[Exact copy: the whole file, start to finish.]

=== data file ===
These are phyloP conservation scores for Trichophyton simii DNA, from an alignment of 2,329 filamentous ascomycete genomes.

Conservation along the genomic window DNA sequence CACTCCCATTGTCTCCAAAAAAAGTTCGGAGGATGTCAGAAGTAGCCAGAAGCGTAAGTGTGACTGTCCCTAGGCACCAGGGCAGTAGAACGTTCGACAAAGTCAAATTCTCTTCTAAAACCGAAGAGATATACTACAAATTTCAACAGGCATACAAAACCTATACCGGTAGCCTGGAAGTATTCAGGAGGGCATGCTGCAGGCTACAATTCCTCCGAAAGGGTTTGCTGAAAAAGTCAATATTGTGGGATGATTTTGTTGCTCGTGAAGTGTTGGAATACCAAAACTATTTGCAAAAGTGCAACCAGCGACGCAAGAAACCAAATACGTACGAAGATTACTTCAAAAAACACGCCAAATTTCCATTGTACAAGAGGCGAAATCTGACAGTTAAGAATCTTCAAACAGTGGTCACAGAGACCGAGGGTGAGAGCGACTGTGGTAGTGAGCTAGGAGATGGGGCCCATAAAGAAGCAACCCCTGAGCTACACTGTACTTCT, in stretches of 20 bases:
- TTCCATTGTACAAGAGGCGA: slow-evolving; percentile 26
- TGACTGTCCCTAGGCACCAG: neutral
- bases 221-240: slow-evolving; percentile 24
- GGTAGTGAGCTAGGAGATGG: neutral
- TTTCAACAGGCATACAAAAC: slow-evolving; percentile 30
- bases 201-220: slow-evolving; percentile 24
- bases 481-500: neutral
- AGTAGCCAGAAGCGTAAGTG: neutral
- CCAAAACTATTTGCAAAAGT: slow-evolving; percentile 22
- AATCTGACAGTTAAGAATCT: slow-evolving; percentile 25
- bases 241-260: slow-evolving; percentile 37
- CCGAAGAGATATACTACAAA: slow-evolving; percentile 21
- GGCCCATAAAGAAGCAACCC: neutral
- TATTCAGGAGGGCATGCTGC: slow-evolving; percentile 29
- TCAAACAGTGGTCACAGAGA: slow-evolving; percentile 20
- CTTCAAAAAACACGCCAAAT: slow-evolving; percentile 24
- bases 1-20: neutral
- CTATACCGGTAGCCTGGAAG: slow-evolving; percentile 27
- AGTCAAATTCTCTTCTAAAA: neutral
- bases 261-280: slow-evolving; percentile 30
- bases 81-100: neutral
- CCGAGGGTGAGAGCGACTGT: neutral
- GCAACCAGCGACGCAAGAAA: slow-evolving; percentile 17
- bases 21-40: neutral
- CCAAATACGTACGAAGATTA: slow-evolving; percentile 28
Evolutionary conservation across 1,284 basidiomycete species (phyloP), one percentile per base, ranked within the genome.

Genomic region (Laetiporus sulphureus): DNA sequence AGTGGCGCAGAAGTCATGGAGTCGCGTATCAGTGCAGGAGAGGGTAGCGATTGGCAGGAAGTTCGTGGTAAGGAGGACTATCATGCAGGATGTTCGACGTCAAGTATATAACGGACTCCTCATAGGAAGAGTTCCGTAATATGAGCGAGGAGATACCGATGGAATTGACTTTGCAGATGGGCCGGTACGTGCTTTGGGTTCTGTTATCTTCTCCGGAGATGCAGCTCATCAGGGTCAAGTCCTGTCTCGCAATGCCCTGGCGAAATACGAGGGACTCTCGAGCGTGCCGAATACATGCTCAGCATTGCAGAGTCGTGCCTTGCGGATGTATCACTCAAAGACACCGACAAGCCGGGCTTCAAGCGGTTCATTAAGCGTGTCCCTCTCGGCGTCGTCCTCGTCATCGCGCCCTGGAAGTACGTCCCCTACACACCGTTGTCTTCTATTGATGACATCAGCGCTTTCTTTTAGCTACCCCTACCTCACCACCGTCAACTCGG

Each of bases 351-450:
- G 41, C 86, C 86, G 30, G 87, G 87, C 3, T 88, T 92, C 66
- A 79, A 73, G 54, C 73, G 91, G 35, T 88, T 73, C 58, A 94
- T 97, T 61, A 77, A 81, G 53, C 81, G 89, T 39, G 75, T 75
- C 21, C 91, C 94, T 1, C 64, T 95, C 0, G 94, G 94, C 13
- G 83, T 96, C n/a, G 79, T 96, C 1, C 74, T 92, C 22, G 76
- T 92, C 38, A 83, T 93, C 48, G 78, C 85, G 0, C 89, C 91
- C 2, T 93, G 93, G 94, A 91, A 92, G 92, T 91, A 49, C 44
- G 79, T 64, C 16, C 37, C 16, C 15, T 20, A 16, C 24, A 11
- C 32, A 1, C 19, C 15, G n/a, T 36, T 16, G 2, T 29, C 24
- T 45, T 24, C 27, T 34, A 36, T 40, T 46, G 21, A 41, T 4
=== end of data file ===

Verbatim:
These are phyloP conservation scores for Trichophyton simii DNA, from an alignment of 2,329 filamentous ascomycete genomes.

Conservation along the genomic window DNA sequence CACTCCCATTGTCTCCAAAAAAAGTTCGGAGGATGTCAGAAGTAGCCAGAAGCGTAAGTGTGACTGTCCCTAGGCACCAGGGCAGTAGAACGTTCGACAAAGTCAAATTCTCTTCTAAAACCGAAGAGATATACTACAAATTTCAACAGGCATACAAAACCTATACCGGTAGCCTGGAAGTATTCAGGAGGGCATGCTGCAGGCTACAATTCCTCCGAAAGGGTTTGCTGAAAAAGTCAATATTGTGGGATGATTTTGTTGCTCGTGAAGTGTTGGAATACCAAAACTATTTGCAAAAGTGCAACCAGCGACGCAAGAAACCAAATACGTACGAAGATTACTTCAAAAAACACGCCAAATTTCCATTGTACAAGAGGCGAAATCTGACAGTTAAGAATCTTCAAACAGTGGTCACAGAGACCGAGGGTGAGAGCGACTGTGGTAGTGAGCTAGGAGATGGGGCCCATAAAGAAGCAACCCCTGAGCTACACTGTACTTCT, in stretches of 20 bases:
- TTCCATTGTACAAGAGGCGA: slow-evolving; percentile 26
- TGACTGTCCCTAGGCACCAG: neutral
- bases 221-240: slow-evolving; percentile 24
- GGTAGTGAGCTAGGAGATGG: neutral
- TTTCAACAGGCATACAAAAC: slow-evolving; percentile 30
- bases 201-220: slow-evolving; percentile 24
- bases 481-500: neutral
- AGTAGCCAGAAGCGTAAGTG: neutral
- CCAAAACTATTTGCAAAAGT: slow-evolving; percentile 22
- AATCTGACAGTTAAGAATCT: slow-evolving; percentile 25
- bases 241-260: slow-evolving; percentile 37
- CCGAAGAGATATACTACAAA: slow-evolving; percentile 21
- GGCCCATAAAGAAGCAACCC: neutral
- TATTCAGGAGGGCATGCTGC: slow-evolving; percentile 29
- TCAAACAGTGGTCACAGAGA: slow-evolving; percentile 20
- CTTCAAAAAACACGCCAAAT: slow-evolving; percentile 24
- bases 1-20: neutral
- CTATACCGGTAGCCTGGAAG: slow-evolving; percentile 27
- AGTCAAATTCTCTTCTAAAA: neutral
- bases 261-280: slow-evolving; percentile 30
- bases 81-100: neutral
- CCGAGGGTGAGAGCGACTGT: neutral
- GCAACCAGCGACGCAAGAAA: slow-evolving; percentile 17
- bases 21-40: neutral
- CCAAATACGTACGAAGATTA: slow-evolving; percentile 28
Evolutionary conservation across 1,284 basidiomycete species (phyloP), one percentile per base, ranked within the genome.

Genomic region (Laetiporus sulphureus): DNA sequence AGTGGCGCAGAAGTCATGGAGTCGCGTATCAGTGCAGGAGAGGGTAGCGATTGGCAGGAAGTTCGTGGTAAGGAGGACTATCATGCAGGATGTTCGACGTCAAGTATATAACGGACTCCTCATAGGAAGAGTTCCGTAATATGAGCGAGGAGATACCGATGGAATTGACTTTGCAGATGGGCCGGTACGTGCTTTGGGTTCTGTTATCTTCTCCGGAGATGCAGCTCATCAGGGTCAAGTCCTGTCTCGCAATGCCCTGGCGAAATACGAGGGACTCTCGAGCGTGCCGAATACATGCTCAGCATTGCAGAGTCGTGCCTTGCGGATGTATCACTCAAAGACACCGACAAGCCGGGCTTCAAGCGGTTCATTAAGCGTGTCCCTCTCGGCGTCGTCCTCGTCATCGCGCCCTGGAAGTACGTCCCCTACACACCGTTGTCTTCTATTGATGACATCAGCGCTTTCTTTTAGCTACCCCTACCTCACCACCGTCAACTCGG

Each of bases 351-450:
- G 41, C 86, C 86, G 30, G 87, G 87, C 3, T 88, T 92, C 66
- A 79, A 73, G 54, C 73, G 91, G 35, T 88, T 73, C 58, A 94
- T 97, T 61, A 77, A 81, G 53, C 81, G 89, T 39, G 75, T 75
- C 21, C 91, C 94, T 1, C 64, T 95, C 0, G 94, G 94, C 13
- G 83, T 96, C n/a, G 79, T 96, C 1, C 74, T 92, C 22, G 76
- T 92, C 38, A 83, T 93, C 48, G 78, C 85, G 0, C 89, C 91
- C 2, T 93, G 93, G 94, A 91, A 92, G 92, T 91, A 49, C 44
- G 79, T 64, C 16, C 37, C 16, C 15, T 20, A 16, C 24, A 11
- C 32, A 1, C 19, C 15, G n/a, T 36, T 16, G 2, T 29, C 24
- T 45, T 24, C 27, T 34, A 36, T 40, T 46, G 21, A 41, T 4